As published by the EPA’s itself:

“Exposure to such particles can affect both your lungs and your heart. Numerous scientific studies have linked particle pollution exposure to a variety of problems, including:

• Premature death in people with heart or lung disease
• Nonfatal heart attacks
• Irregular heartbeat
• Aggravated asthma
• Decreased lung function
• Increased respiratory symptoms, such as irritation of the airways, coughing or difficulty breathing.”

These dangerous particles would essentially be blown almost directly in the direction of the two schools, putting over 2,200 students in danger of the emissions’ adverse effects.

“I’ve heard stories of students tell me that they suffer from asthma and when they go outside to practice for softball or for P.E., they’re already struggling and have to use inhalers in order to get through practice or get through P.E. class,” Stark said.

“General Iron is talking about emitting even more particle pollution, and as the EPA points out, will increase the amount of aggravated asthma in the area,” Stark said.

Alderwoman Sadlowski Garza is a former school counselor and former member of the Chicago Teachers Union. With this background, it should be her utmost priority to come forward in clear opposition to the metal shredder and the danger it would pose to students in her ward.

If Mayor Lighfoot and the City of Chicago decide to go forward with the construction of this plant it will further prove the narrative that the Mayor’s office is only here to look out for the interests of the wealthy capitalists and developers that continue to exacerbate the disparity between them and the rest of the city.

Mayor Lightfoot recently proved her lack of consideration for the needs of Black and Brown communities when she dismissed calls of the Black Lives Matter movement to defund the Chicago Police Department as just a “nice hashtag.”

In June the unelected Chicago Board of Education, appointed by Lightfoot herself, voted to continue the $33 million dollar contract to keep CPD inside Chicago Public Schools. Lightfoot continuously ignores Black and Brown people in the middle of a massive rebellion against police brutality that has also highlighted how embedded racism is in every institution in this country. One can only begin to think about how instead of investing millions of dollars in propagating the school to prison pipeline, the city could have invested that money to hire more social workers or crisis counselors to help students with the traumatic losses they face at the hands of the coronavirus that has devastated their communities, as well hiring more school nurses to help with the myriad of health issues that children of color have to deal with as a result of more than a century of environmental disparity.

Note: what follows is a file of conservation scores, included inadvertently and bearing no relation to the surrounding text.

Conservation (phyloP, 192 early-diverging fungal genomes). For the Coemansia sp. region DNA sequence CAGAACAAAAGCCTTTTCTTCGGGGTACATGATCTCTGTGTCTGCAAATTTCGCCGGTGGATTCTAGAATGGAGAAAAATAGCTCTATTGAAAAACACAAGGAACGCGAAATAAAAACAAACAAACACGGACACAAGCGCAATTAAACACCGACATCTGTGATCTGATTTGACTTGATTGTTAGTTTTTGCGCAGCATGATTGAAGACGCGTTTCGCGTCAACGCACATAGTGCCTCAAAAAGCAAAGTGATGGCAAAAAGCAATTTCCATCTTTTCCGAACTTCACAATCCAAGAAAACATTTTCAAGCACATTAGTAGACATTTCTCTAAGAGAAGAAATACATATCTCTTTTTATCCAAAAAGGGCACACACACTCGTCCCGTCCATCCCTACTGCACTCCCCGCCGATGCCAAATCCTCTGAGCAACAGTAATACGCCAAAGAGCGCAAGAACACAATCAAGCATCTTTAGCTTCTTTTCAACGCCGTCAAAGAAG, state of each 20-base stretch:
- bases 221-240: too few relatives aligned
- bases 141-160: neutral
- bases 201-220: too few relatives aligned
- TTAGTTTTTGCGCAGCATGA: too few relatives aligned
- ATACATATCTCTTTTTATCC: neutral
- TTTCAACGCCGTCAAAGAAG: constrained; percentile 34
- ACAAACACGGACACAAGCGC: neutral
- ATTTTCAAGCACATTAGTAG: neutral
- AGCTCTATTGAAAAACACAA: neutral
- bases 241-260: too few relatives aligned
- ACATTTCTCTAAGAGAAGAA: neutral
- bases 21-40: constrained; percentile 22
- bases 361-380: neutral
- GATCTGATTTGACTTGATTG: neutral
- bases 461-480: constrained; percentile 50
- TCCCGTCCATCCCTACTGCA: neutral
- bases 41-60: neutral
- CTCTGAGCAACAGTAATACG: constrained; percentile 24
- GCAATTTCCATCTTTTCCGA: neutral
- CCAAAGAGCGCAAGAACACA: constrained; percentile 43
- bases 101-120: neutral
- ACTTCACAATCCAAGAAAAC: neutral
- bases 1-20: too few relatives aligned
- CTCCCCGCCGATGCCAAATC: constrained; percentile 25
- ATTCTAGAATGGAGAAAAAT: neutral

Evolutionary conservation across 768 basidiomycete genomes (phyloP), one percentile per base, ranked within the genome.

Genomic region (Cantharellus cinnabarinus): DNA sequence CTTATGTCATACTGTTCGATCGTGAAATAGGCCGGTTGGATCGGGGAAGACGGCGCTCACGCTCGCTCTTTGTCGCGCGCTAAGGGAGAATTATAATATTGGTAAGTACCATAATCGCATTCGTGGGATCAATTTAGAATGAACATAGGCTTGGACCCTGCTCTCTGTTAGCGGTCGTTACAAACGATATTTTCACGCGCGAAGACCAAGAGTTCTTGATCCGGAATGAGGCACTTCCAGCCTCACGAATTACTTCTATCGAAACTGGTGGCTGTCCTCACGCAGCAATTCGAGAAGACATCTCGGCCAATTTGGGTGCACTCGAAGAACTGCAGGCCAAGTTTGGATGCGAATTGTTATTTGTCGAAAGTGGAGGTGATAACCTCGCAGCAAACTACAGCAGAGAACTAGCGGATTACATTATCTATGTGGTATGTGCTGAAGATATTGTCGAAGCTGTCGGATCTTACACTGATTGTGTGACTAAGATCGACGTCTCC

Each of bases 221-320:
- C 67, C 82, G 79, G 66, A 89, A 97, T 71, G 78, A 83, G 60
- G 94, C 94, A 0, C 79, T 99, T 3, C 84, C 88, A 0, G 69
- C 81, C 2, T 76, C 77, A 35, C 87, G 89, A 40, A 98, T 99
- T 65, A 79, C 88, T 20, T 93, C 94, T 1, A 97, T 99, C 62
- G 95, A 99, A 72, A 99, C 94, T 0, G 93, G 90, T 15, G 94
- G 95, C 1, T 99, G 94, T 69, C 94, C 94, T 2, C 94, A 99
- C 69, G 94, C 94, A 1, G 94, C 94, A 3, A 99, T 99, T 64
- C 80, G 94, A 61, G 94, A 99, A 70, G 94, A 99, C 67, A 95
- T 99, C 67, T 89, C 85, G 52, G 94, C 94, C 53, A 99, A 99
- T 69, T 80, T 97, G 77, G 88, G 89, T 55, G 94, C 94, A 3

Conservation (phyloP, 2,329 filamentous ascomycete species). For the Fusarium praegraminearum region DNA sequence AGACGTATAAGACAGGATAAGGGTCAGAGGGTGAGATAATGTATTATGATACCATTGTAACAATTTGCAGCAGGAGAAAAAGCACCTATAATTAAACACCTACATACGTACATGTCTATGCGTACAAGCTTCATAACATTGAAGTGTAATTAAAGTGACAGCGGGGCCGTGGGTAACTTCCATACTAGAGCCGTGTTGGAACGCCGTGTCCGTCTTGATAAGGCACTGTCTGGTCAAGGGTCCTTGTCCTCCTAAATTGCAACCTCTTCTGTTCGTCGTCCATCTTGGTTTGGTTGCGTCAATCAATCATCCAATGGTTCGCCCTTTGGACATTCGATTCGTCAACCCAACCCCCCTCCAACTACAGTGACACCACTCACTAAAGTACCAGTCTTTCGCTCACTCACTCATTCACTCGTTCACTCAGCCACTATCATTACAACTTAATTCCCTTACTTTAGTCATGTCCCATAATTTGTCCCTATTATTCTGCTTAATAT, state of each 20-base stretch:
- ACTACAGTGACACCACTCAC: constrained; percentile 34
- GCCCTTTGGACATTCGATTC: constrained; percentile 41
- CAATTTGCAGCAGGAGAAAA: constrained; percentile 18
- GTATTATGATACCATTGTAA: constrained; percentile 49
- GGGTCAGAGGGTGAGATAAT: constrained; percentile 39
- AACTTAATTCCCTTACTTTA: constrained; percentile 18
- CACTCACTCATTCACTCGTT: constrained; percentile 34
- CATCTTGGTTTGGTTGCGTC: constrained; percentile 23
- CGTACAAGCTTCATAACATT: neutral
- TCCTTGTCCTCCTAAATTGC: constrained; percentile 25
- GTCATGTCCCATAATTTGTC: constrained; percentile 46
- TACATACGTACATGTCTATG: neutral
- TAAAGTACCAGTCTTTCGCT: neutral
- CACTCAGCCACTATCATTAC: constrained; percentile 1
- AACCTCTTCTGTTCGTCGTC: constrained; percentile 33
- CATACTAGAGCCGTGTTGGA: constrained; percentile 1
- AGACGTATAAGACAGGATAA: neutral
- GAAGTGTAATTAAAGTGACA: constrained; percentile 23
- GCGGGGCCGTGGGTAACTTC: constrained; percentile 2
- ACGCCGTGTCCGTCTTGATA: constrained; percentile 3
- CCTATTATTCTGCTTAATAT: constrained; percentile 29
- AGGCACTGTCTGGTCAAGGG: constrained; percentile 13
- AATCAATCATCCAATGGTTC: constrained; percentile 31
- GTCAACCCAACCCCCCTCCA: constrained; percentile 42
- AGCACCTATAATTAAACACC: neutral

As the six socialist Alders stated:

“Chicago is not broke, but the mayor’s priorities are. The best way to keep our communities safe and address police brutality is not by spending more on policing, but instead by investing in jobs, education and health care. It’s time for our city to seriously look at cutting the police budget and directing those funds to the public programs that will support working-class and poor Chicagoans.”

The last 40 years of neoliberalism have allowed for the privatization of green spaces, the deregulation of dirty industries, and have resulted in an absolutely massive transfer of wealth to the rich. We only get one chance at a sustainable planet, so everyone has a shared interest in winning the fight for climate justice. We cannot afford to sit on the sidelines as marginalized groups fight for their lives against institutional and environmental racism. We must stand in solidarity with activists of color and Indigenous communities in their struggles to shut down major polluters and continue to push for programs and reforms that can attempt to mitigate the harm done to our ecosystem due to industrial capitalism run rampant.

As residents of these communities have long stated, Black and Brown children deserve to breathe the same clean air and drink the same clean water as the rich and White.